A staggering number of devices across the globe are likely to be exposed to attack due to WPA2 breach, which occurred at 7 a.m. EDT Sunday. Hackers, who can interfere with personal and enterprise Wi-Fi networks, can take advantage of the vulnerabilities in the existing internet protocol.   

The United States Computer Emergency Readiness Team has stated in its warning, “U.S.-CERT has become aware of several key management vulnerabilities in the 4-way handshake of the Wi-Fi Protected Access II (WPA2) security protocol. The impact of exploiting these vulnerabilities includes decryption, packet replay, TCP connection hijacking, HTTP content injection, and others. Note that as protocol-level issues, most or all correct implementations of the standard will be affected. The CERT/CC and the reporting researcher Mathey Vanhoef of OMEC-DistriNet Research Group, KU Leuven, will be publicly disclosing these vulnerabilities Oct. 16, 2017.”

What happens during the breach?

The breach allows the hacker to take over the Wi-Fi network and trick the victim into re-entering his Wi-Fi password. The hacker needs to be in close proximity to a Wi-Fi network to execute the attack.

"The core of the attack, hence its name, is that the attacker tricks the connected party into reinstalling an already in use key," Alan Woodward, a professor at the University of Surrey, said, ZDNet reported.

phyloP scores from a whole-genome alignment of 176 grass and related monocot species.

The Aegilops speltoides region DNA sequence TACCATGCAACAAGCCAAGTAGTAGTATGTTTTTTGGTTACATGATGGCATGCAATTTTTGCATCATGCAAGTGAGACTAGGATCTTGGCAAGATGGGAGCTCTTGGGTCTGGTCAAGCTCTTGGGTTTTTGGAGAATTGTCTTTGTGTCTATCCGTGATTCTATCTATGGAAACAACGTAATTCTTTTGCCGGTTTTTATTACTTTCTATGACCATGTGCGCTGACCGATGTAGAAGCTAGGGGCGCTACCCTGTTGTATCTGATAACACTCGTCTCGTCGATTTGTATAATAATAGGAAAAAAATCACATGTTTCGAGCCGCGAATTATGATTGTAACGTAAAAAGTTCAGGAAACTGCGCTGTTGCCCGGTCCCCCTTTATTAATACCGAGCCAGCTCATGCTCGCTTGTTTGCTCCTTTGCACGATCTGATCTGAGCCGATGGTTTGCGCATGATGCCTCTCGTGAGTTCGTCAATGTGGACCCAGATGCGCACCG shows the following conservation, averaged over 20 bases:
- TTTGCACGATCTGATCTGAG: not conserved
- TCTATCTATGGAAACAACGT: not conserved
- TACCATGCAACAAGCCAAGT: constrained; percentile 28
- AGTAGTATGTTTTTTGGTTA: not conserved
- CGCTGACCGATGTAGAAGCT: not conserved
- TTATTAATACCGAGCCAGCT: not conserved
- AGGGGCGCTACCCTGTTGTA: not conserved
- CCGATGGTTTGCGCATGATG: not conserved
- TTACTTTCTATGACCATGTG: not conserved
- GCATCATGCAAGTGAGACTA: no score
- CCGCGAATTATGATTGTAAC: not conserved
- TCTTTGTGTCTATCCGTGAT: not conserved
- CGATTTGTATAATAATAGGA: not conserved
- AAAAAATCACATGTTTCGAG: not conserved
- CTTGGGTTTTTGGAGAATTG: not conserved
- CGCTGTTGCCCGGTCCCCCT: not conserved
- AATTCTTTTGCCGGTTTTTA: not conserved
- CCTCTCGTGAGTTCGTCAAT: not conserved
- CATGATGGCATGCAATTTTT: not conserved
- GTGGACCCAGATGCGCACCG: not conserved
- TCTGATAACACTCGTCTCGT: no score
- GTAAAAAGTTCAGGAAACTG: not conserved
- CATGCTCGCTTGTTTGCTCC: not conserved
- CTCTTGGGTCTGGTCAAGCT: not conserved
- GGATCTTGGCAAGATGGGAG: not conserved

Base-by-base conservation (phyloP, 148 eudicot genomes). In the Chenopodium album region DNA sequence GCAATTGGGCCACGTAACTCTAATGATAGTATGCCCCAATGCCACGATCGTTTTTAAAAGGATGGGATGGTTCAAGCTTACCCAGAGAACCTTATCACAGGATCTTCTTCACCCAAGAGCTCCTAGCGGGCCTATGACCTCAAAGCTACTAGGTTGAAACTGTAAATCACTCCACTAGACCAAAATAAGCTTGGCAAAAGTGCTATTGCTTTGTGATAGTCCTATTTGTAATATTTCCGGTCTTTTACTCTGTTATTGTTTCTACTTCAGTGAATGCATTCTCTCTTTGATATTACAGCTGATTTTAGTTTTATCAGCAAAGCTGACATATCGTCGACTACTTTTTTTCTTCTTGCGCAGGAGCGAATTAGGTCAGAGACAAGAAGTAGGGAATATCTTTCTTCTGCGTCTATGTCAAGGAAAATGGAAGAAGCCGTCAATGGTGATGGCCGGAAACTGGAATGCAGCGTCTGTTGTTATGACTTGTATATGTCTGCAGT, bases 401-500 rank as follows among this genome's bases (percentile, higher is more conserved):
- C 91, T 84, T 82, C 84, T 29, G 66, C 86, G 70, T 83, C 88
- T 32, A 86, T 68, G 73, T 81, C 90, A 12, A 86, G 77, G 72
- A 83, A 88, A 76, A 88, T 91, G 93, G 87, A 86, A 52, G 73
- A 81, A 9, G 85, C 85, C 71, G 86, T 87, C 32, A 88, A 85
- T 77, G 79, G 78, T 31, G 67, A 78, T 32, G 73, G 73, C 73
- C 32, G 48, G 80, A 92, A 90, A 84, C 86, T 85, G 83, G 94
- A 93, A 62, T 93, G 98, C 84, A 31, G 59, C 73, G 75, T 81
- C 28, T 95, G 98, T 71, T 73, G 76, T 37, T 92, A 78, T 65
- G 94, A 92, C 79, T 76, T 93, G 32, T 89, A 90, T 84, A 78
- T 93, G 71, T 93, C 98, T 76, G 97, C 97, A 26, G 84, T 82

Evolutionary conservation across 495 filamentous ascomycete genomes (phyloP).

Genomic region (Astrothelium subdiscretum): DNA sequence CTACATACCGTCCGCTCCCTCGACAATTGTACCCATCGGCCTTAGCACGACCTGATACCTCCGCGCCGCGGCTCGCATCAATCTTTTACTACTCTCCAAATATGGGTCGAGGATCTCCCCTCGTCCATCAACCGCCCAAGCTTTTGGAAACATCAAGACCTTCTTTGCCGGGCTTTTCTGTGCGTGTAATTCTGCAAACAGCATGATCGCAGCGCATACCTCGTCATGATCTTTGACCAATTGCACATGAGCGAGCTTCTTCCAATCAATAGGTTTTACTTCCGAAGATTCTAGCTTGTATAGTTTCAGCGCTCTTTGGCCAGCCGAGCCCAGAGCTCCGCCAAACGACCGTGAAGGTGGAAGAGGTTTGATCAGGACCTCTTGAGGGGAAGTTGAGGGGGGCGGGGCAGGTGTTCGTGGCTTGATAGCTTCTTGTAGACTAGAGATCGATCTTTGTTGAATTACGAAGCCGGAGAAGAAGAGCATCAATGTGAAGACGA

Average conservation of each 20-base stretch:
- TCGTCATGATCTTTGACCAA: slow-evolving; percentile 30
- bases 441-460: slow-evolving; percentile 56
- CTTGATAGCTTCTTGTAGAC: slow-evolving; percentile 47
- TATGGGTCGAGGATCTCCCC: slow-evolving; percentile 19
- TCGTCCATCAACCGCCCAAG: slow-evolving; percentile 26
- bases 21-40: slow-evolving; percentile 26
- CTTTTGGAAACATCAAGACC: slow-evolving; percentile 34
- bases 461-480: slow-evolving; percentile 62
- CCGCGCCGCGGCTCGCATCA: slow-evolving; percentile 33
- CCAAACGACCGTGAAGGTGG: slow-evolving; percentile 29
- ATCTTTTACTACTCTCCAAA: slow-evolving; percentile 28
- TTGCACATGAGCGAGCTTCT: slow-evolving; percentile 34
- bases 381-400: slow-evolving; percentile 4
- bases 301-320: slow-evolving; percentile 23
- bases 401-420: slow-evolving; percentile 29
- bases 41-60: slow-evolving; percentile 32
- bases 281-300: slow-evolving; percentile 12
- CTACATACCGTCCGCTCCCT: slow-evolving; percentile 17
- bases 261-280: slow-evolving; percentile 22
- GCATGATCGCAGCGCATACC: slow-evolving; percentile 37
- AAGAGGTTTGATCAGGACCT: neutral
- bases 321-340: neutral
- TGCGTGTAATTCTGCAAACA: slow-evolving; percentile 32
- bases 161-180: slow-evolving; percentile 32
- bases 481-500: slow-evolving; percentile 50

What does this breach signify?

If you are using any device that supports Wi-Fi, chances are that your device might be affected, according to Vanhoef. 

However, the risk is higher for Android smartphone users. The researcher has pointed out that more than 40 percent Android devices are vulnerable to a Wi-Fi-based attack, which can result in consequences such as data theft.

This is not the first time that WPA2 vulnerabilities have been pointed out; however,  this is not the first instance when such a large scale breach has occurred.

Possible solutions in sight

WPA2 offers the highest level of Wi-Fi security available currently and other options, which you might be able to find in your smartphone settings, such as WPA1 and WEP, are even less secure.

An alternative to WPA2 security is a specialized enterprise mode. But to enable this mode, the user needs to be connected to a separate server. Once the connection is made, the certificates of web clients the user is surfing, need to be verified, upon which the user would be provided a personalized password from his or her access point.

Another recommended solution for the users accessing a private internet connection would be to change the Wi-Fi password before you are prompted to re-enter the key. 

Currently, no solutions have been offered by any company, but Google and Apple are expected to offer software patches that can fix the issue. The researchers recommend installing these patches as soon as they are available.

For critical data, it is recommended to avoid any data transmission over a Wi-Fi network. Instead, a user can go for an Ethernet or private data connection such as mobile data or data card.